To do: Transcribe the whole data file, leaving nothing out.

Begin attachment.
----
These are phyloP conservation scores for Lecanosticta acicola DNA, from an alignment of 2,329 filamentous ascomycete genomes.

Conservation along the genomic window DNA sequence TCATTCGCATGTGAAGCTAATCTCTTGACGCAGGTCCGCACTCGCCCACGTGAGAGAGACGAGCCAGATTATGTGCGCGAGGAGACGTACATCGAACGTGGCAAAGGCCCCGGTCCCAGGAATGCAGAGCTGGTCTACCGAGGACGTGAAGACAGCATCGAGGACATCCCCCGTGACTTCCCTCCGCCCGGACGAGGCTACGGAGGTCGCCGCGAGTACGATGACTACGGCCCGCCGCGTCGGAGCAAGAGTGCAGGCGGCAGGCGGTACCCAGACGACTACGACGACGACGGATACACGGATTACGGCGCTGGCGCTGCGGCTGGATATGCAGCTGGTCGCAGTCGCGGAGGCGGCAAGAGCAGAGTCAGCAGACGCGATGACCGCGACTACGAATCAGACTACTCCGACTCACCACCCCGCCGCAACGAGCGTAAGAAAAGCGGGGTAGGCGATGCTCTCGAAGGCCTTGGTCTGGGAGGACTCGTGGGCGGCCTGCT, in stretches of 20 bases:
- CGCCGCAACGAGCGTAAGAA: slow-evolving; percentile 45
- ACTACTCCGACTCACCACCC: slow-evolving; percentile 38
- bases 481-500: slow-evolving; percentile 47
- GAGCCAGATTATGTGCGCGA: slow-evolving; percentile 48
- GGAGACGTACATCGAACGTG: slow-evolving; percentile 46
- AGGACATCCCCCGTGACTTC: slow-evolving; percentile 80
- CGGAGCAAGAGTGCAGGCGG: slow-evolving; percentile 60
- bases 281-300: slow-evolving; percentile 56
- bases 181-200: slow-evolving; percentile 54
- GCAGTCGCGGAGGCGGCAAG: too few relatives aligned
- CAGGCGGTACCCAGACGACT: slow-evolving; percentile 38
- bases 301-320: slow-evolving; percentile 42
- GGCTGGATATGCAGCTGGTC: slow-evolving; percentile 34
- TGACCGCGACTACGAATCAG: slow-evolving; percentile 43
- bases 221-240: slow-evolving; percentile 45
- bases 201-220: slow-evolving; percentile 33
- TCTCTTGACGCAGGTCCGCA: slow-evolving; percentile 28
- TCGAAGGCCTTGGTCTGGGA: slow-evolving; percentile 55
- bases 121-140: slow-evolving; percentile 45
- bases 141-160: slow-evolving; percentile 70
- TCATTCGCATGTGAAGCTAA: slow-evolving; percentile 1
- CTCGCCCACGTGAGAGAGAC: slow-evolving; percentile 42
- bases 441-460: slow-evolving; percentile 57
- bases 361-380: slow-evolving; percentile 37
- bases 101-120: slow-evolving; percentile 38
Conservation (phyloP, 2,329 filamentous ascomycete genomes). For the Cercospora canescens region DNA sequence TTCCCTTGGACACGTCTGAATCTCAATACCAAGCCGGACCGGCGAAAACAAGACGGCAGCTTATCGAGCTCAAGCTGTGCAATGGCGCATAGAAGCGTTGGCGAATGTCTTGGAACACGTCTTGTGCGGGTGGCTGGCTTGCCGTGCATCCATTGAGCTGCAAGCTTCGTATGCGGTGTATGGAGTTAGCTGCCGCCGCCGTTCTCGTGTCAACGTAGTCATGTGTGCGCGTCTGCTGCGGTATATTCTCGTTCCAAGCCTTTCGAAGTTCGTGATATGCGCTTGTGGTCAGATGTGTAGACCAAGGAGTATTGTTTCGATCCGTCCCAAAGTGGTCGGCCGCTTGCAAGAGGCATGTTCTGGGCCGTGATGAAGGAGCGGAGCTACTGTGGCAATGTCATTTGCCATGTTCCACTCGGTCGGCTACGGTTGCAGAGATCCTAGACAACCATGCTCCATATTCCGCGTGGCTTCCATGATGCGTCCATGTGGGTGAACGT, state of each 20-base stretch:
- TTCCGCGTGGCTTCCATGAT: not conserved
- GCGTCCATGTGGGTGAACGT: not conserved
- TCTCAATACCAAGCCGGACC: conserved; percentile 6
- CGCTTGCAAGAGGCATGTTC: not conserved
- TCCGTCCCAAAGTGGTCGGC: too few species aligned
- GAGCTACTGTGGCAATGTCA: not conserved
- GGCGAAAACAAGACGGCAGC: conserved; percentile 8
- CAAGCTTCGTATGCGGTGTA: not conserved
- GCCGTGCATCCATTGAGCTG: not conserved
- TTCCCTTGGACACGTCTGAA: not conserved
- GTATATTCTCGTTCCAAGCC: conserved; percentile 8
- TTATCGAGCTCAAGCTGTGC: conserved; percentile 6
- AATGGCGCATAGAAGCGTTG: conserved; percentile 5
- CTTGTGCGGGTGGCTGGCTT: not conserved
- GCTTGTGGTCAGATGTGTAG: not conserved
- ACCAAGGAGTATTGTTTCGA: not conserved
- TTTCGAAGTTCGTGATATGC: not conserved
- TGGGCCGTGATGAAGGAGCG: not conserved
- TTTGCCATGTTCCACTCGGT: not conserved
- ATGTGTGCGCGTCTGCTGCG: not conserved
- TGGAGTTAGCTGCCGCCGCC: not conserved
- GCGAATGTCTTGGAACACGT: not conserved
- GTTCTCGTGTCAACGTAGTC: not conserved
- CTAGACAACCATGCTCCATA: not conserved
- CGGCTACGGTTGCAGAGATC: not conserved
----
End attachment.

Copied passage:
These are phyloP conservation scores for Lecanosticta acicola DNA, from an alignment of 2,329 filamentous ascomycete genomes.

Conservation along the genomic window DNA sequence TCATTCGCATGTGAAGCTAATCTCTTGACGCAGGTCCGCACTCGCCCACGTGAGAGAGACGAGCCAGATTATGTGCGCGAGGAGACGTACATCGAACGTGGCAAAGGCCCCGGTCCCAGGAATGCAGAGCTGGTCTACCGAGGACGTGAAGACAGCATCGAGGACATCCCCCGTGACTTCCCTCCGCCCGGACGAGGCTACGGAGGTCGCCGCGAGTACGATGACTACGGCCCGCCGCGTCGGAGCAAGAGTGCAGGCGGCAGGCGGTACCCAGACGACTACGACGACGACGGATACACGGATTACGGCGCTGGCGCTGCGGCTGGATATGCAGCTGGTCGCAGTCGCGGAGGCGGCAAGAGCAGAGTCAGCAGACGCGATGACCGCGACTACGAATCAGACTACTCCGACTCACCACCCCGCCGCAACGAGCGTAAGAAAAGCGGGGTAGGCGATGCTCTCGAAGGCCTTGGTCTGGGAGGACTCGTGGGCGGCCTGCT, in stretches of 20 bases:
- CGCCGCAACGAGCGTAAGAA: slow-evolving; percentile 45
- ACTACTCCGACTCACCACCC: slow-evolving; percentile 38
- bases 481-500: slow-evolving; percentile 47
- GAGCCAGATTATGTGCGCGA: slow-evolving; percentile 48
- GGAGACGTACATCGAACGTG: slow-evolving; percentile 46
- AGGACATCCCCCGTGACTTC: slow-evolving; percentile 80
- CGGAGCAAGAGTGCAGGCGG: slow-evolving; percentile 60
- bases 281-300: slow-evolving; percentile 56
- bases 181-200: slow-evolving; percentile 54
- GCAGTCGCGGAGGCGGCAAG: too few relatives aligned
- CAGGCGGTACCCAGACGACT: slow-evolving; percentile 38
- bases 301-320: slow-evolving; percentile 42
- GGCTGGATATGCAGCTGGTC: slow-evolving; percentile 34
- TGACCGCGACTACGAATCAG: slow-evolving; percentile 43
- bases 221-240: slow-evolving; percentile 45
- bases 201-220: slow-evolving; percentile 33
- TCTCTTGACGCAGGTCCGCA: slow-evolving; percentile 28
- TCGAAGGCCTTGGTCTGGGA: slow-evolving; percentile 55
- bases 121-140: slow-evolving; percentile 45
- bases 141-160: slow-evolving; percentile 70
- TCATTCGCATGTGAAGCTAA: slow-evolving; percentile 1
- CTCGCCCACGTGAGAGAGAC: slow-evolving; percentile 42
- bases 441-460: slow-evolving; percentile 57
- bases 361-380: slow-evolving; percentile 37
- bases 101-120: slow-evolving; percentile 38
Conservation (phyloP, 2,329 filamentous ascomycete genomes). For the Cercospora canescens region DNA sequence TTCCCTTGGACACGTCTGAATCTCAATACCAAGCCGGACCGGCGAAAACAAGACGGCAGCTTATCGAGCTCAAGCTGTGCAATGGCGCATAGAAGCGTTGGCGAATGTCTTGGAACACGTCTTGTGCGGGTGGCTGGCTTGCCGTGCATCCATTGAGCTGCAAGCTTCGTATGCGGTGTATGGAGTTAGCTGCCGCCGCCGTTCTCGTGTCAACGTAGTCATGTGTGCGCGTCTGCTGCGGTATATTCTCGTTCCAAGCCTTTCGAAGTTCGTGATATGCGCTTGTGGTCAGATGTGTAGACCAAGGAGTATTGTTTCGATCCGTCCCAAAGTGGTCGGCCGCTTGCAAGAGGCATGTTCTGGGCCGTGATGAAGGAGCGGAGCTACTGTGGCAATGTCATTTGCCATGTTCCACTCGGTCGGCTACGGTTGCAGAGATCCTAGACAACCATGCTCCATATTCCGCGTGGCTTCCATGATGCGTCCATGTGGGTGAACGT, state of each 20-base stretch:
- TTCCGCGTGGCTTCCATGAT: not conserved
- GCGTCCATGTGGGTGAACGT: not conserved
- TCTCAATACCAAGCCGGACC: conserved; percentile 6
- CGCTTGCAAGAGGCATGTTC: not conserved
- TCCGTCCCAAAGTGGTCGGC: too few species aligned
- GAGCTACTGTGGCAATGTCA: not conserved
- GGCGAAAACAAGACGGCAGC: conserved; percentile 8
- CAAGCTTCGTATGCGGTGTA: not conserved
- GCCGTGCATCCATTGAGCTG: not conserved
- TTCCCTTGGACACGTCTGAA: not conserved
- GTATATTCTCGTTCCAAGCC: conserved; percentile 8
- TTATCGAGCTCAAGCTGTGC: conserved; percentile 6
- AATGGCGCATAGAAGCGTTG: conserved; percentile 5
- CTTGTGCGGGTGGCTGGCTT: not conserved
- GCTTGTGGTCAGATGTGTAG: not conserved
- ACCAAGGAGTATTGTTTCGA: not conserved
- TTTCGAAGTTCGTGATATGC: not conserved
- TGGGCCGTGATGAAGGAGCG: not conserved
- TTTGCCATGTTCCACTCGGT: not conserved
- ATGTGTGCGCGTCTGCTGCG: not conserved
- TGGAGTTAGCTGCCGCCGCC: not conserved
- GCGAATGTCTTGGAACACGT: not conserved
- GTTCTCGTGTCAACGTAGTC: not conserved
- CTAGACAACCATGCTCCATA: not conserved
- CGGCTACGGTTGCAGAGATC: not conserved